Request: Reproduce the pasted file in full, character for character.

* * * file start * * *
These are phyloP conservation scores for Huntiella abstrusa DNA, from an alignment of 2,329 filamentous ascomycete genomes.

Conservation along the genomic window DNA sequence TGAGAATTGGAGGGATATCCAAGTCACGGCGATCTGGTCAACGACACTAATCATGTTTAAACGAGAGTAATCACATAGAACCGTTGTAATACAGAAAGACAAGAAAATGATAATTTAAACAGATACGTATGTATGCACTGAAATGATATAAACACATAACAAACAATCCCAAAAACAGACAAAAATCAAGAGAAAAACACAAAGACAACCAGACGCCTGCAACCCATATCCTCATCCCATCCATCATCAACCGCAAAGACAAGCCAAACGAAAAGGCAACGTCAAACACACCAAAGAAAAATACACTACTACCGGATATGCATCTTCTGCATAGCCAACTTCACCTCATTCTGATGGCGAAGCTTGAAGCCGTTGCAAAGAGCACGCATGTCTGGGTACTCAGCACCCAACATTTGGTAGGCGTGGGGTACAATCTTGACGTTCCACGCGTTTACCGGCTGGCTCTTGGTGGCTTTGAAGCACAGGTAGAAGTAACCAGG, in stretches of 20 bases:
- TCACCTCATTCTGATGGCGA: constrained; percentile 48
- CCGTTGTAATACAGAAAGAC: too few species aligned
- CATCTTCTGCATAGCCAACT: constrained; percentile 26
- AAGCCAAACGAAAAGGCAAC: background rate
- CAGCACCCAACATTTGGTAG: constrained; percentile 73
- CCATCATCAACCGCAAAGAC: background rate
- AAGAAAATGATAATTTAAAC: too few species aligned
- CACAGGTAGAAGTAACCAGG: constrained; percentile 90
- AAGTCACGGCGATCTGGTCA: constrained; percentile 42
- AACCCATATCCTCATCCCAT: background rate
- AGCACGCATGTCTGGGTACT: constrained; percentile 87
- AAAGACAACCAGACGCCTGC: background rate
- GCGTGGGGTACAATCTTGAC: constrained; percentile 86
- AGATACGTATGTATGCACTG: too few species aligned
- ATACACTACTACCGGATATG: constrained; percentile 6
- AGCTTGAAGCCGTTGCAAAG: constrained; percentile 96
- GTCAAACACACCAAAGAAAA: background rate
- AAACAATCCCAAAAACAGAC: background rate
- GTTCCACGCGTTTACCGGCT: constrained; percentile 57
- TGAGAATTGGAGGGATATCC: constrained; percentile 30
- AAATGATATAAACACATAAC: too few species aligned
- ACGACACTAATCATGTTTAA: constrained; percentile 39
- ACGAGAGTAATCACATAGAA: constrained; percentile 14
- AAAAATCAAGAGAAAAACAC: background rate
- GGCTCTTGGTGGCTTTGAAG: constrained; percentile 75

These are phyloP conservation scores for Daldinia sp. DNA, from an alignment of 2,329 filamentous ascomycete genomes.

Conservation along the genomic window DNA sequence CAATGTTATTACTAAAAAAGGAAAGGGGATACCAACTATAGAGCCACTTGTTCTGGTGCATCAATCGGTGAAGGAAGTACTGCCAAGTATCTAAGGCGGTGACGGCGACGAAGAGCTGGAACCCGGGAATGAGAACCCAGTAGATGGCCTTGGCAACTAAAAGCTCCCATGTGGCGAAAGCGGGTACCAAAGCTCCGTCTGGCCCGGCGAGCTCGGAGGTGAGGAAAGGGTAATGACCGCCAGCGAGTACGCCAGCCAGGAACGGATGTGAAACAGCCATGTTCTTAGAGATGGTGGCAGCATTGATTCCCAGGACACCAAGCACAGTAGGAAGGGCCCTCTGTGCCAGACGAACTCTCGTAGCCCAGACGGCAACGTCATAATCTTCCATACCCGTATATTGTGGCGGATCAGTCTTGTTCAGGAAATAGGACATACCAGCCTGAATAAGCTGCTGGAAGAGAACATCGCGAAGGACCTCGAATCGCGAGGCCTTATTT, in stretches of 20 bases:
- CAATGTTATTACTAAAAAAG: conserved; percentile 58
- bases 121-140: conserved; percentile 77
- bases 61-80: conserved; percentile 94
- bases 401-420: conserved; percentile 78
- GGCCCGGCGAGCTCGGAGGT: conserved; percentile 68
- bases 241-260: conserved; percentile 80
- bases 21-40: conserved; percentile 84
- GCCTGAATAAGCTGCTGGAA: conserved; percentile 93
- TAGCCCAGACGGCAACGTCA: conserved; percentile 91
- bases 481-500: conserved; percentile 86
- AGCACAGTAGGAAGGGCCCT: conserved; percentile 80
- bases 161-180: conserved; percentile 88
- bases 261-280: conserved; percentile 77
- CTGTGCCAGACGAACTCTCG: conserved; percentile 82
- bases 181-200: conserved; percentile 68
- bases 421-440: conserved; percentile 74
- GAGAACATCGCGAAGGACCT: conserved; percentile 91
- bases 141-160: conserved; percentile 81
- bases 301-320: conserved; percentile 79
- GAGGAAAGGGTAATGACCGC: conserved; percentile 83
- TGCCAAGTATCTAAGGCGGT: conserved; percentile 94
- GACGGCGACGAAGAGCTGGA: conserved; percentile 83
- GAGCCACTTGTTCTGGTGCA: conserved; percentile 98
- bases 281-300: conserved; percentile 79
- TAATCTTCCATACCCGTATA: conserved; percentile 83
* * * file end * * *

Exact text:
These are phyloP conservation scores for Huntiella abstrusa DNA, from an alignment of 2,329 filamentous ascomycete genomes.

Conservation along the genomic window DNA sequence TGAGAATTGGAGGGATATCCAAGTCACGGCGATCTGGTCAACGACACTAATCATGTTTAAACGAGAGTAATCACATAGAACCGTTGTAATACAGAAAGACAAGAAAATGATAATTTAAACAGATACGTATGTATGCACTGAAATGATATAAACACATAACAAACAATCCCAAAAACAGACAAAAATCAAGAGAAAAACACAAAGACAACCAGACGCCTGCAACCCATATCCTCATCCCATCCATCATCAACCGCAAAGACAAGCCAAACGAAAAGGCAACGTCAAACACACCAAAGAAAAATACACTACTACCGGATATGCATCTTCTGCATAGCCAACTTCACCTCATTCTGATGGCGAAGCTTGAAGCCGTTGCAAAGAGCACGCATGTCTGGGTACTCAGCACCCAACATTTGGTAGGCGTGGGGTACAATCTTGACGTTCCACGCGTTTACCGGCTGGCTCTTGGTGGCTTTGAAGCACAGGTAGAAGTAACCAGG, in stretches of 20 bases:
- TCACCTCATTCTGATGGCGA: constrained; percentile 48
- CCGTTGTAATACAGAAAGAC: too few species aligned
- CATCTTCTGCATAGCCAACT: constrained; percentile 26
- AAGCCAAACGAAAAGGCAAC: background rate
- CAGCACCCAACATTTGGTAG: constrained; percentile 73
- CCATCATCAACCGCAAAGAC: background rate
- AAGAAAATGATAATTTAAAC: too few species aligned
- CACAGGTAGAAGTAACCAGG: constrained; percentile 90
- AAGTCACGGCGATCTGGTCA: constrained; percentile 42
- AACCCATATCCTCATCCCAT: background rate
- AGCACGCATGTCTGGGTACT: constrained; percentile 87
- AAAGACAACCAGACGCCTGC: background rate
- GCGTGGGGTACAATCTTGAC: constrained; percentile 86
- AGATACGTATGTATGCACTG: too few species aligned
- ATACACTACTACCGGATATG: constrained; percentile 6
- AGCTTGAAGCCGTTGCAAAG: constrained; percentile 96
- GTCAAACACACCAAAGAAAA: background rate
- AAACAATCCCAAAAACAGAC: background rate
- GTTCCACGCGTTTACCGGCT: constrained; percentile 57
- TGAGAATTGGAGGGATATCC: constrained; percentile 30
- AAATGATATAAACACATAAC: too few species aligned
- ACGACACTAATCATGTTTAA: constrained; percentile 39
- ACGAGAGTAATCACATAGAA: constrained; percentile 14
- AAAAATCAAGAGAAAAACAC: background rate
- GGCTCTTGGTGGCTTTGAAG: constrained; percentile 75

These are phyloP conservation scores for Daldinia sp. DNA, from an alignment of 2,329 filamentous ascomycete genomes.

Conservation along the genomic window DNA sequence CAATGTTATTACTAAAAAAGGAAAGGGGATACCAACTATAGAGCCACTTGTTCTGGTGCATCAATCGGTGAAGGAAGTACTGCCAAGTATCTAAGGCGGTGACGGCGACGAAGAGCTGGAACCCGGGAATGAGAACCCAGTAGATGGCCTTGGCAACTAAAAGCTCCCATGTGGCGAAAGCGGGTACCAAAGCTCCGTCTGGCCCGGCGAGCTCGGAGGTGAGGAAAGGGTAATGACCGCCAGCGAGTACGCCAGCCAGGAACGGATGTGAAACAGCCATGTTCTTAGAGATGGTGGCAGCATTGATTCCCAGGACACCAAGCACAGTAGGAAGGGCCCTCTGTGCCAGACGAACTCTCGTAGCCCAGACGGCAACGTCATAATCTTCCATACCCGTATATTGTGGCGGATCAGTCTTGTTCAGGAAATAGGACATACCAGCCTGAATAAGCTGCTGGAAGAGAACATCGCGAAGGACCTCGAATCGCGAGGCCTTATTT, in stretches of 20 bases:
- CAATGTTATTACTAAAAAAG: conserved; percentile 58
- bases 121-140: conserved; percentile 77
- bases 61-80: conserved; percentile 94
- bases 401-420: conserved; percentile 78
- GGCCCGGCGAGCTCGGAGGT: conserved; percentile 68
- bases 241-260: conserved; percentile 80
- bases 21-40: conserved; percentile 84
- GCCTGAATAAGCTGCTGGAA: conserved; percentile 93
- TAGCCCAGACGGCAACGTCA: conserved; percentile 91
- bases 481-500: conserved; percentile 86
- AGCACAGTAGGAAGGGCCCT: conserved; percentile 80
- bases 161-180: conserved; percentile 88
- bases 261-280: conserved; percentile 77
- CTGTGCCAGACGAACTCTCG: conserved; percentile 82
- bases 181-200: conserved; percentile 68
- bases 421-440: conserved; percentile 74
- GAGAACATCGCGAAGGACCT: conserved; percentile 91
- bases 141-160: conserved; percentile 81
- bases 301-320: conserved; percentile 79
- GAGGAAAGGGTAATGACCGC: conserved; percentile 83
- TGCCAAGTATCTAAGGCGGT: conserved; percentile 94
- GACGGCGACGAAGAGCTGGA: conserved; percentile 83
- GAGCCACTTGTTCTGGTGCA: conserved; percentile 98
- bases 281-300: conserved; percentile 79
- TAATCTTCCATACCCGTATA: conserved; percentile 83